Lasting Impressions

We have many rounds left to send down range,  enough that this test will be at least a three-part series. I have a bunch of challenges lined up for this rifle over the next month. It is winter, so we can add extreme heating and cooling cycles to that list for good measure. If you have a test you are curious about, add it to the comments section. And we will be back in a few weeks with Part Two.

For more information about the SIG Sauer Virtus, click here.

To purchase a SIG Sauer Virtus on GunsAmerica, click here.

About the author: Clay Martin is a former Marine and Green Beret, retiring out of 3rd Special Forces Group. He is a multi-decade and -service sniper, as well as 3-Gun competitor and Master ranked shooter in USPSA Production. In addition to writing about guns, he is the author of “Last Son of The War God,” a novel about shooting people that deserve it. You can also follow him on twitter, @offthe_res or his website,

{ 9 comments… add one }
  • William Bainbridge March 25, 2020, 7:07 am

    If you really want to dirty up the Sig and check for stoppage you might not only want to blow through the Sig ammo but maybe some steel cased Tula and or Wolf.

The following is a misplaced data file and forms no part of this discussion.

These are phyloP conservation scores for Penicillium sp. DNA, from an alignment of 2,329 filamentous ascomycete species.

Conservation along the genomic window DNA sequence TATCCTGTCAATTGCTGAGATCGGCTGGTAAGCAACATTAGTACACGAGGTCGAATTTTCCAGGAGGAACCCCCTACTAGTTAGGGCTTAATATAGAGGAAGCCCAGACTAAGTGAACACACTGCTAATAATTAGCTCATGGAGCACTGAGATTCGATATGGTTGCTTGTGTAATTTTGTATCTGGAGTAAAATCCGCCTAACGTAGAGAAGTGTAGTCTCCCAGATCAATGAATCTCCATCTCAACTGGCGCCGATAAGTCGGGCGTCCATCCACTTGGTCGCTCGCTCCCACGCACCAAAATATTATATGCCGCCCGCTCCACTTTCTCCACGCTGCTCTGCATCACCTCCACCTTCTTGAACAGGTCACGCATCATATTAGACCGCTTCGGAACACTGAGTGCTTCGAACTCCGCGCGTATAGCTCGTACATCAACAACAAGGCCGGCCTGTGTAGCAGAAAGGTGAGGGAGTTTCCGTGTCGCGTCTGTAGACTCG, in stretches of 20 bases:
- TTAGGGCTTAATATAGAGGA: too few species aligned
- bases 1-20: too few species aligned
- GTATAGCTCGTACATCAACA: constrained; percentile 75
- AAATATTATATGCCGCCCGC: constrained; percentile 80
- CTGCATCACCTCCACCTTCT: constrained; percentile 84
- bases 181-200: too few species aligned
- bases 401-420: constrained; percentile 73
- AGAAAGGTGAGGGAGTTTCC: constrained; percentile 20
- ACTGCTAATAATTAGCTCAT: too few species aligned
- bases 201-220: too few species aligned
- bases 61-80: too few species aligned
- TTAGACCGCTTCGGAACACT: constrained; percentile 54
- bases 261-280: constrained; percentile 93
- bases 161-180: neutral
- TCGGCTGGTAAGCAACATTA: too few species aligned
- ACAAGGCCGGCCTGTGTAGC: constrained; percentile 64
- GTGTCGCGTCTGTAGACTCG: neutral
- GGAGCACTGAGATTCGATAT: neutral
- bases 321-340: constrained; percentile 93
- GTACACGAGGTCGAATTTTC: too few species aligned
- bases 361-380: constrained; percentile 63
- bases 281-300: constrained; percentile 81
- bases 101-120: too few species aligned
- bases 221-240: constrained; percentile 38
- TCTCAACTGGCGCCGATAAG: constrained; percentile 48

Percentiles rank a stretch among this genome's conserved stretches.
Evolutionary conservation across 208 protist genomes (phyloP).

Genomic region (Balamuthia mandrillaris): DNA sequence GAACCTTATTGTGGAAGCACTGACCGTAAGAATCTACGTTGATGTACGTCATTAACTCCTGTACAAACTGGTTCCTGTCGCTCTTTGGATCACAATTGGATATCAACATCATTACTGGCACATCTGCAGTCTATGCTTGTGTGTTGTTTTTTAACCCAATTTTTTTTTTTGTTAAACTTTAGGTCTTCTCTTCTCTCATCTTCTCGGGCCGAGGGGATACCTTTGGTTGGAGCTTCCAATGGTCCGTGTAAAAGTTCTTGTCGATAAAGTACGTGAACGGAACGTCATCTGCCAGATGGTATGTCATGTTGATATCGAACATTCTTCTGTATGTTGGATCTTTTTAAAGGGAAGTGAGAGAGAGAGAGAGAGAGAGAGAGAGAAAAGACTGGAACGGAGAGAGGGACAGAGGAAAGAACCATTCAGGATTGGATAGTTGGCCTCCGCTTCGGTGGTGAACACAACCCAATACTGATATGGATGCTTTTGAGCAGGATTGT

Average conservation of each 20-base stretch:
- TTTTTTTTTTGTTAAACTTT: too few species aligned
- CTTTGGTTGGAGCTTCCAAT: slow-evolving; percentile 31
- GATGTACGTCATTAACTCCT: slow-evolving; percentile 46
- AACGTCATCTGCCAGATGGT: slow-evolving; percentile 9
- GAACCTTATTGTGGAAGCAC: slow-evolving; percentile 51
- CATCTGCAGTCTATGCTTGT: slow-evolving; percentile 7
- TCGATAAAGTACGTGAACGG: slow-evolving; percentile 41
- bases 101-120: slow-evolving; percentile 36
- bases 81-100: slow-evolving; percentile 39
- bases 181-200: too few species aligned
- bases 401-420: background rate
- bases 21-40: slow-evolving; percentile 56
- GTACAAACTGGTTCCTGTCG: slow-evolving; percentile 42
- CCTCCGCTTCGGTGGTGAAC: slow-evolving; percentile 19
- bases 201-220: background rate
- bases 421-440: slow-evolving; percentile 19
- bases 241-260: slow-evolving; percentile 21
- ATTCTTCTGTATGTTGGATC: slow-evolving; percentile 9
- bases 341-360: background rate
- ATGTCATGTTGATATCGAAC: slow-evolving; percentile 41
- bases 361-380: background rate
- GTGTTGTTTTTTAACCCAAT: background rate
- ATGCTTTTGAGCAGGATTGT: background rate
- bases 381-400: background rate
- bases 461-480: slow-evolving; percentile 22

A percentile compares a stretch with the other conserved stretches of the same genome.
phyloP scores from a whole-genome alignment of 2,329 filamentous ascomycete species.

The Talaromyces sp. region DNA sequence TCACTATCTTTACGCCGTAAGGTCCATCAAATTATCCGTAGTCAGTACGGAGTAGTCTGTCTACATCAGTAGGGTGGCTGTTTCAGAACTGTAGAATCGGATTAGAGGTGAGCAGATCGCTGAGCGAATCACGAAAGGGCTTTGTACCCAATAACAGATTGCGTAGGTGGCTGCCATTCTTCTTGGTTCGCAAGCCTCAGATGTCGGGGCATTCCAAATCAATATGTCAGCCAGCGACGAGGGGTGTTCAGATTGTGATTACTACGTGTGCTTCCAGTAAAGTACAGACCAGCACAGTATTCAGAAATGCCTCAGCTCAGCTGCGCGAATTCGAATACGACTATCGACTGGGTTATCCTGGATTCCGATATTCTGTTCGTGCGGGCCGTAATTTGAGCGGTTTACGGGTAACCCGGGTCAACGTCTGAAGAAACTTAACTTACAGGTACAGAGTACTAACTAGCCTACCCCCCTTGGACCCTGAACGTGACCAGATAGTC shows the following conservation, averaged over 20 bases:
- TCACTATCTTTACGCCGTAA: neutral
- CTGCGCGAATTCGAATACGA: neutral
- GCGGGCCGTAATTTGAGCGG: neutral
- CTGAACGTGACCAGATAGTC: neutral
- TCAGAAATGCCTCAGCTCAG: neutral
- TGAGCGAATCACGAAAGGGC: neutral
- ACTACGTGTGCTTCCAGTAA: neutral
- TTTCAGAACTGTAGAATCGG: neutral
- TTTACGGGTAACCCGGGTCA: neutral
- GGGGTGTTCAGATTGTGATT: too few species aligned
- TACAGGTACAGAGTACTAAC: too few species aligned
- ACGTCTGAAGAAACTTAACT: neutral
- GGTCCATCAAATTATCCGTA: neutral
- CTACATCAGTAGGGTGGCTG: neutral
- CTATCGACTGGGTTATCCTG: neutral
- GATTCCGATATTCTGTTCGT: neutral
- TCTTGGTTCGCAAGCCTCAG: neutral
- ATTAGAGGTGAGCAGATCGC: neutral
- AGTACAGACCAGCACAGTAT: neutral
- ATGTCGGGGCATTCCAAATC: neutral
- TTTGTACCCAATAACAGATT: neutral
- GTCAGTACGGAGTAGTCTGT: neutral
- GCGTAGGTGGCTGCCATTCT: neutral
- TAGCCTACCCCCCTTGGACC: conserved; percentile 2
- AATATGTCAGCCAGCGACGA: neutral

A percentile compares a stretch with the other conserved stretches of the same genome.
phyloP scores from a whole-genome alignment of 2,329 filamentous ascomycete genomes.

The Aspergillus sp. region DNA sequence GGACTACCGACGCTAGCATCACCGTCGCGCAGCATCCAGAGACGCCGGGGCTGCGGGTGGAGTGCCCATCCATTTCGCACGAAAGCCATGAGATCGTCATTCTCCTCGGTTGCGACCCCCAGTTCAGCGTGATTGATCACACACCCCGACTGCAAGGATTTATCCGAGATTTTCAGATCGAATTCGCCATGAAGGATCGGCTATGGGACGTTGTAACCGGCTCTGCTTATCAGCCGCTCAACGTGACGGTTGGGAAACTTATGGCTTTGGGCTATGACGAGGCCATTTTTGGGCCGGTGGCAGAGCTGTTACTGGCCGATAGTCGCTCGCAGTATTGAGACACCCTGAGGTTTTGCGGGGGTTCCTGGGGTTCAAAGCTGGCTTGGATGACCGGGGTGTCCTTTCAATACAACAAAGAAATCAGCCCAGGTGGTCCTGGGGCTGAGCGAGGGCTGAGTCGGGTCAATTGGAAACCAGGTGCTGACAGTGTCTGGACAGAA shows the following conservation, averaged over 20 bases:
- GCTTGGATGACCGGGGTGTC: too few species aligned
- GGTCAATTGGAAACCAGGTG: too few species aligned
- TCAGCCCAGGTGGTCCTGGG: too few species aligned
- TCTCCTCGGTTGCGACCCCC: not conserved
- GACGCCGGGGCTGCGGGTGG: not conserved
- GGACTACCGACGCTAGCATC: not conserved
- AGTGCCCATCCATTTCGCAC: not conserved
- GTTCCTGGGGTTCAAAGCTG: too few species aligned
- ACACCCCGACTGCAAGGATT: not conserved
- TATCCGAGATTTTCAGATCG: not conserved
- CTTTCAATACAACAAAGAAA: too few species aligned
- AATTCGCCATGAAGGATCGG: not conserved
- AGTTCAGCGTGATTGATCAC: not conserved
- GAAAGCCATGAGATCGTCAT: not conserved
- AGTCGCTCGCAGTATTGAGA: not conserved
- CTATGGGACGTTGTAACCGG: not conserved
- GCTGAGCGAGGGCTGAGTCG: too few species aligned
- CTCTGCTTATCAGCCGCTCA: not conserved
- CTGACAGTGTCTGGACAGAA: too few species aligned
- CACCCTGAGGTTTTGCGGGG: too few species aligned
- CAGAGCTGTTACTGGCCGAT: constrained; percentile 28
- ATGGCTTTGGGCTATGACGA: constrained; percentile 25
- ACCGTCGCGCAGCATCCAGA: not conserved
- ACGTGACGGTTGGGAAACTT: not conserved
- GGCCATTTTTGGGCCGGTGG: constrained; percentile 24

• michael Hughes March 23, 2020, 6:55 am

    In the video, clay says that piston guns run dirtier than DI guns. I thought it was just the opposite

  • Jon January 22, 2018, 1:13 pm

    True test comparability requires that the Sig rifles be tested using the same build and technology level of the suppressors being used in actual military service. Why? The test premise is based on the carbon build up the military suppressors produce whereas, Sig suppressors are calibrated to produce the same level of “gumming up” and therefore will produce false comparison “dirt” readings.
    The same issue applies to the ammo. Have Sig “generously” provide standard military spec ammo that is used with those mil-spec suppressors.

    If you do not adhere to comparable standards, then this becomes a silly exercise and is ultimately boils down to another biased “freebie” marketing/PR job for Sig.

  • E. Sheahan January 9, 2018, 6:08 pm